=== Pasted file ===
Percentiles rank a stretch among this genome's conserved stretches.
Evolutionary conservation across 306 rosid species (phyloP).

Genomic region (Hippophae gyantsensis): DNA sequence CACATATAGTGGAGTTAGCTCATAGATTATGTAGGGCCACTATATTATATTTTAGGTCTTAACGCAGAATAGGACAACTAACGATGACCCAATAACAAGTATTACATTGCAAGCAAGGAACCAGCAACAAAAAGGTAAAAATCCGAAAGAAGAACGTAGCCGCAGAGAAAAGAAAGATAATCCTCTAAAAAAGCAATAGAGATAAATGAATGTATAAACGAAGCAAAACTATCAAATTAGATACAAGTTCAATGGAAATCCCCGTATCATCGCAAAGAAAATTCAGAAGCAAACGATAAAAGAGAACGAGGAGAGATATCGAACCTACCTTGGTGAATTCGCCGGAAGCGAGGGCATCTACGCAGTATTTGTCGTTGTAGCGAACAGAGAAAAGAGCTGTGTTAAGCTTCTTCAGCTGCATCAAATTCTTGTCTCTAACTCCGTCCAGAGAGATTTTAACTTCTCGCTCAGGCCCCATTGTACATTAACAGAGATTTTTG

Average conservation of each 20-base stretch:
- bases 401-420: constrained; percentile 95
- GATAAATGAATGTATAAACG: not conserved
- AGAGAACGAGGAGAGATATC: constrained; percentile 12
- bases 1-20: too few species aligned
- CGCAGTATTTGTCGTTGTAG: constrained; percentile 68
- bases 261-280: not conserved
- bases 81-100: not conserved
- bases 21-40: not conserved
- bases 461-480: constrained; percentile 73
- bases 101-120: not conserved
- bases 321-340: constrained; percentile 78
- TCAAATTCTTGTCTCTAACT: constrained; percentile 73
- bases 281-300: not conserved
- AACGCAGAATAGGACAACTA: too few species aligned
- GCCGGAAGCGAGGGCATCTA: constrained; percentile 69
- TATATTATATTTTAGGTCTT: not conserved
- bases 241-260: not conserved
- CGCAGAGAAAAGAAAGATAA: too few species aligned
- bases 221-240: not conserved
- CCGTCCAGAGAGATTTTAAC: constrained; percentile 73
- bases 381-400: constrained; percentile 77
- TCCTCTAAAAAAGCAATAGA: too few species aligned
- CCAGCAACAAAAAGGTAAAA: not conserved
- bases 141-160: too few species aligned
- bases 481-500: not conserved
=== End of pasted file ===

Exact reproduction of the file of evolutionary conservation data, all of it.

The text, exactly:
Percentiles rank a stretch among this genome's conserved stretches.
Evolutionary conservation across 306 rosid species (phyloP).

Genomic region (Hippophae gyantsensis): DNA sequence CACATATAGTGGAGTTAGCTCATAGATTATGTAGGGCCACTATATTATATTTTAGGTCTTAACGCAGAATAGGACAACTAACGATGACCCAATAACAAGTATTACATTGCAAGCAAGGAACCAGCAACAAAAAGGTAAAAATCCGAAAGAAGAACGTAGCCGCAGAGAAAAGAAAGATAATCCTCTAAAAAAGCAATAGAGATAAATGAATGTATAAACGAAGCAAAACTATCAAATTAGATACAAGTTCAATGGAAATCCCCGTATCATCGCAAAGAAAATTCAGAAGCAAACGATAAAAGAGAACGAGGAGAGATATCGAACCTACCTTGGTGAATTCGCCGGAAGCGAGGGCATCTACGCAGTATTTGTCGTTGTAGCGAACAGAGAAAAGAGCTGTGTTAAGCTTCTTCAGCTGCATCAAATTCTTGTCTCTAACTCCGTCCAGAGAGATTTTAACTTCTCGCTCAGGCCCCATTGTACATTAACAGAGATTTTTG

Average conservation of each 20-base stretch:
- bases 401-420: constrained; percentile 95
- GATAAATGAATGTATAAACG: not conserved
- AGAGAACGAGGAGAGATATC: constrained; percentile 12
- bases 1-20: too few species aligned
- CGCAGTATTTGTCGTTGTAG: constrained; percentile 68
- bases 261-280: not conserved
- bases 81-100: not conserved
- bases 21-40: not conserved
- bases 461-480: constrained; percentile 73
- bases 101-120: not conserved
- bases 321-340: constrained; percentile 78
- TCAAATTCTTGTCTCTAACT: constrained; percentile 73
- bases 281-300: not conserved
- AACGCAGAATAGGACAACTA: too few species aligned
- GCCGGAAGCGAGGGCATCTA: constrained; percentile 69
- TATATTATATTTTAGGTCTT: not conserved
- bases 241-260: not conserved
- CGCAGAGAAAAGAAAGATAA: too few species aligned
- bases 221-240: not conserved
- CCGTCCAGAGAGATTTTAAC: constrained; percentile 73
- bases 381-400: constrained; percentile 77
- TCCTCTAAAAAAGCAATAGA: too few species aligned
- CCAGCAACAAAAAGGTAAAA: not conserved
- bases 141-160: too few species aligned
- bases 481-500: not conserved